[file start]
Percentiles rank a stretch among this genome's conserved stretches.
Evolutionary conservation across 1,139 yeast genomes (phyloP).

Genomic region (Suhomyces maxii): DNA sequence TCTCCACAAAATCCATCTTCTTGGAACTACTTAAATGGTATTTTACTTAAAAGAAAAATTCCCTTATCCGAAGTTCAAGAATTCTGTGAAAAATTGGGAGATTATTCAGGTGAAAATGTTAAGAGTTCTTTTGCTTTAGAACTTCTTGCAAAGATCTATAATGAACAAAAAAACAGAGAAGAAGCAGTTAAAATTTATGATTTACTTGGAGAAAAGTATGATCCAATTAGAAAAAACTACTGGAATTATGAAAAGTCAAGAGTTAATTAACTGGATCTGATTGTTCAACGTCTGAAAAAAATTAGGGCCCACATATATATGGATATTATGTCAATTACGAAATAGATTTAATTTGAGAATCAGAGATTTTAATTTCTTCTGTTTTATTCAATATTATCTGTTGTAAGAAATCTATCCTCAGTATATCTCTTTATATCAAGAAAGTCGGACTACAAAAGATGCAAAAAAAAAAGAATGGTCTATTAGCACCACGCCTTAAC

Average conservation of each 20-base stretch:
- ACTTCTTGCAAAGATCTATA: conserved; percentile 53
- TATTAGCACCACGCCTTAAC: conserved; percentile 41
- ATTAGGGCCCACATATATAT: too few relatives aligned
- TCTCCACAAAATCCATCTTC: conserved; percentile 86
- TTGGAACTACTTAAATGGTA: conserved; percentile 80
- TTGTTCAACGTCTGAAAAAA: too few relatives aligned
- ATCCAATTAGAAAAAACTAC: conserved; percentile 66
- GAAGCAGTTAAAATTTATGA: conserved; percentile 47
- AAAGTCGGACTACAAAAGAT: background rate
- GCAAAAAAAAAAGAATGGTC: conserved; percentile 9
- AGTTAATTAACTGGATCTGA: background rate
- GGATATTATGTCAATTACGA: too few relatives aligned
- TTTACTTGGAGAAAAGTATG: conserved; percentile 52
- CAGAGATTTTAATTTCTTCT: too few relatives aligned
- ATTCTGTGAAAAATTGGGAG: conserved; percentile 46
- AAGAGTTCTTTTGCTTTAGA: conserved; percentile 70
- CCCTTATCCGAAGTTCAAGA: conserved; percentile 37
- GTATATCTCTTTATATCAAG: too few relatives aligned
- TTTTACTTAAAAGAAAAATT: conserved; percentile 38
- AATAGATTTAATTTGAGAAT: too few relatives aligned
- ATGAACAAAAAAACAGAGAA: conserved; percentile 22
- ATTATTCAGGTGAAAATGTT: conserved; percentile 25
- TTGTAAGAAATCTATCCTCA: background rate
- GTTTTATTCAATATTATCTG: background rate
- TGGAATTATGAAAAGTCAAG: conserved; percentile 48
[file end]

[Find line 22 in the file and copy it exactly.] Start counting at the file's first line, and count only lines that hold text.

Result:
- GTATATCTCTTTATATCAAG: too few relatives aligned